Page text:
Saw this neat shrub in Lowe's parking lot of all places. Does anyone know what it is? Thanks
Looks like a dying rhododendron, Ritchie, but the berries look like it may be bayberry. Not happy whatever it is.
This post was edited by corunum on Sat, Dec 21, 13 at 12:33
Agreed, it's not doing well.
Looks like rhododendron leaves, and I agree that they are looking poorly. I think there is a variety that also produces white berries but I don't know its name. Could this be a one that grows in warmer climates?
Definitely not Rhododendron, since that produces dry brown capsules as opposed to berries. I think Jane got it with her suggestion of bayberry which has leaves that are a bit similar. Doing a scratch and sniff test will confirm since bayberry has a distinctive spicy odor.
Bayberry (Myrica pensylvanica) is tolerant of salt, which may be why it was planted in a parking lot, but it also is tolerant of wet soils which may be why it looks so unhappy; it may have gotten too dry at some point. Bayberries have male and female plants, so if you want berries, you need at least one male mixed in with females. The waxy berries were used to create candles in colonial times, but it takes a lot of them. I can't imagine picking enough bayberries to get wax for even one candle since the berries are boiled to separate off the thin layer of wax that gives them the whitish color.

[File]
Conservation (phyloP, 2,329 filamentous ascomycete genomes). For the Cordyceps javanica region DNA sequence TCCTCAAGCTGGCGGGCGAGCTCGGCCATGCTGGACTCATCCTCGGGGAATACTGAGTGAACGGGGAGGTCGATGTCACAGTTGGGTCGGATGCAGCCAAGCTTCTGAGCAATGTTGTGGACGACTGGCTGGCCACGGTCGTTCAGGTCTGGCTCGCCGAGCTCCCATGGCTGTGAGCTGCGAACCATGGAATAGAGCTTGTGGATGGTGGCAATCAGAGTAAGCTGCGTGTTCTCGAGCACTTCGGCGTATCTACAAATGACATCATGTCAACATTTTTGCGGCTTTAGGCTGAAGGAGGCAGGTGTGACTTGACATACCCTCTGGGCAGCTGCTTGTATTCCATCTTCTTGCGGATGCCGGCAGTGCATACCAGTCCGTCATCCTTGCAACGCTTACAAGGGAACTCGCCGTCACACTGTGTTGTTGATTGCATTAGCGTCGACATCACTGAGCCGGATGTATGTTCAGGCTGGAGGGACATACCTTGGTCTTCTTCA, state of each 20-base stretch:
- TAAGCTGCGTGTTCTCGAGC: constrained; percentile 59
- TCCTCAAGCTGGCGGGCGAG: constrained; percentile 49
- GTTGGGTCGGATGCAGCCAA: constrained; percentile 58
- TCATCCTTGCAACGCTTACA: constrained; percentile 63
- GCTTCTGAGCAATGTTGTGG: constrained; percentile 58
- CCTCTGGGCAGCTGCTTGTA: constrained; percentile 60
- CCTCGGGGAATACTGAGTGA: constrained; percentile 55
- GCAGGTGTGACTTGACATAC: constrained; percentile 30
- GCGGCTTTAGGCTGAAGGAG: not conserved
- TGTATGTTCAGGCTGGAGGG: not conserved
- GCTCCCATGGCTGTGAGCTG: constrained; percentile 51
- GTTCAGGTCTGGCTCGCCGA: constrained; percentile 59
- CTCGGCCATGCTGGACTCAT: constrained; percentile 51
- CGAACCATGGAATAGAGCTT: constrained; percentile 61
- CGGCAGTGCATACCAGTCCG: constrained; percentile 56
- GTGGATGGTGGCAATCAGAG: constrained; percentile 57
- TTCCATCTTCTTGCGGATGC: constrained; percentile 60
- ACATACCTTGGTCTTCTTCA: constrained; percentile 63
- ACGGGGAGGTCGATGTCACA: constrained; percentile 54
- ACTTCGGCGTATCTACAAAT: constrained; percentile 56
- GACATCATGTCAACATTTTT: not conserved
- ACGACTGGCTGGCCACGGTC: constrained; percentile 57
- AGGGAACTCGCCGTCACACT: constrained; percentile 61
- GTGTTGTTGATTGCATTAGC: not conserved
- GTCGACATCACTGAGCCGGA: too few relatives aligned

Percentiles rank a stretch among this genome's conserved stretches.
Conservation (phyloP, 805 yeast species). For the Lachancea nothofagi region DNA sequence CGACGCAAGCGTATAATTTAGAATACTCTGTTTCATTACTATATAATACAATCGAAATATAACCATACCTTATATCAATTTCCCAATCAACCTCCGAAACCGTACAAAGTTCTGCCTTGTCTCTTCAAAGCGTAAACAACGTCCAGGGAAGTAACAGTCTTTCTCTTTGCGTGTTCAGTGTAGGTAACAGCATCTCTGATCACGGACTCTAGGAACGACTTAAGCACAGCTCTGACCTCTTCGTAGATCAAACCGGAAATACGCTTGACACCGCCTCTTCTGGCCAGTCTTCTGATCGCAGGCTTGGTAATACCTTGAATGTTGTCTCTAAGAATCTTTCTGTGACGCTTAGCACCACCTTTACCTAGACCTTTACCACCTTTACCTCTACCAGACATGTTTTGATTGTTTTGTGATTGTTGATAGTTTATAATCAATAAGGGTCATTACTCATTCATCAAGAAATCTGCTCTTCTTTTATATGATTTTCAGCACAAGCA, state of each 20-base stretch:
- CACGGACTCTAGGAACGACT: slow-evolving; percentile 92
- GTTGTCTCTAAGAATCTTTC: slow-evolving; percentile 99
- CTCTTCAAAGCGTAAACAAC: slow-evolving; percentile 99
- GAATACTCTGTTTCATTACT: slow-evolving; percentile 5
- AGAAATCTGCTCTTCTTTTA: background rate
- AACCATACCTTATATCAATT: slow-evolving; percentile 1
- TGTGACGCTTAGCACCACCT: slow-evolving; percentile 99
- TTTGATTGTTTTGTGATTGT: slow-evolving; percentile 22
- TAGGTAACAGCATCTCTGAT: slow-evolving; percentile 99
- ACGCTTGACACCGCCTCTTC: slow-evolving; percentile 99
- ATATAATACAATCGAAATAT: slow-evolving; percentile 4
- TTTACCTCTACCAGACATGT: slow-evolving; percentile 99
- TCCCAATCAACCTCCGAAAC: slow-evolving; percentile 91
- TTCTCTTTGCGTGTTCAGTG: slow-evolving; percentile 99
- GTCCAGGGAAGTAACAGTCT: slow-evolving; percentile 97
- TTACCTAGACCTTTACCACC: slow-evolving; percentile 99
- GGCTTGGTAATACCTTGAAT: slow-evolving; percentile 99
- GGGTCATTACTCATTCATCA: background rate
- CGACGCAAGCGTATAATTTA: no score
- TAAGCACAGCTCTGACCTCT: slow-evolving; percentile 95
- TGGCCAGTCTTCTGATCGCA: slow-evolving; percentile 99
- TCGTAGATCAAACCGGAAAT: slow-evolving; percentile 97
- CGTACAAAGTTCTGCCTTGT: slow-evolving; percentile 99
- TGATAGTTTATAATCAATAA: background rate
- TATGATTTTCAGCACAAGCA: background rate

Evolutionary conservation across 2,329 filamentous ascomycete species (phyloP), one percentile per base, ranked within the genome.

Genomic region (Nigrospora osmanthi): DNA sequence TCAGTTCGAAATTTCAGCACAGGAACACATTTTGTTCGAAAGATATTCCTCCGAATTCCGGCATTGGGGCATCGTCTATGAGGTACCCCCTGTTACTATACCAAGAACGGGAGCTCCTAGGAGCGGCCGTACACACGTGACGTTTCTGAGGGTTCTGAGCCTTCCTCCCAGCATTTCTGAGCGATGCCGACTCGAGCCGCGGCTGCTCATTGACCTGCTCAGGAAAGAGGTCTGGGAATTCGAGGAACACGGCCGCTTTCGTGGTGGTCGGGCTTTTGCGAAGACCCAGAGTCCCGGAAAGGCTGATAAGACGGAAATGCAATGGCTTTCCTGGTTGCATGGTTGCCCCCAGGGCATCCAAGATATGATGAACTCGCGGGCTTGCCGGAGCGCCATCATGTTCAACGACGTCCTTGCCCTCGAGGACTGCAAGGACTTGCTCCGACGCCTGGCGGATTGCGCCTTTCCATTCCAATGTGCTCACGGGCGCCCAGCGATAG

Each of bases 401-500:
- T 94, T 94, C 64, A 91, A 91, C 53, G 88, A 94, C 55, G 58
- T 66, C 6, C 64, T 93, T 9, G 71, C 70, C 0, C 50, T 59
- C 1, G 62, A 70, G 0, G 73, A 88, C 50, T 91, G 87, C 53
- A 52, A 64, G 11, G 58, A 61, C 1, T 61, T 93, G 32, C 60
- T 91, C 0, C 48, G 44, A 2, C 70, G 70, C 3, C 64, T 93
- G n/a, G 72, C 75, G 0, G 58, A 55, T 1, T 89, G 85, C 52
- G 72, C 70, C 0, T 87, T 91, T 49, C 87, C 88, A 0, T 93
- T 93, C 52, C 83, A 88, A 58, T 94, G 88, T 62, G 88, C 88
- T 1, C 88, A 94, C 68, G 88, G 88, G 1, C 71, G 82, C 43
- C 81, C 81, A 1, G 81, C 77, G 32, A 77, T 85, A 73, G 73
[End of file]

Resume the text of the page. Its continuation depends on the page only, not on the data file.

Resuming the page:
I believe it is bayberry. And they are sort of semi-evergreen or decidious. That is probably why some of the leaves look brown. It could be perfectly healthy and is just losing some of its leaves (as long as that pic was taken recently and not last summer!).
I agree with Rockman - it looks like a reasonably happy bayberry losing some of its leaves. I have these, although mine are volunteers and seem to be all male (or, I guess, all female).
Never heard of a rhody with berries - that seems like an impossibility, at least if we're talking about botanical classifications.
+1 for bayberry. Mine usually had many, if not all, their leaves turn brown and drop most years, but some years they were semi-evergreen.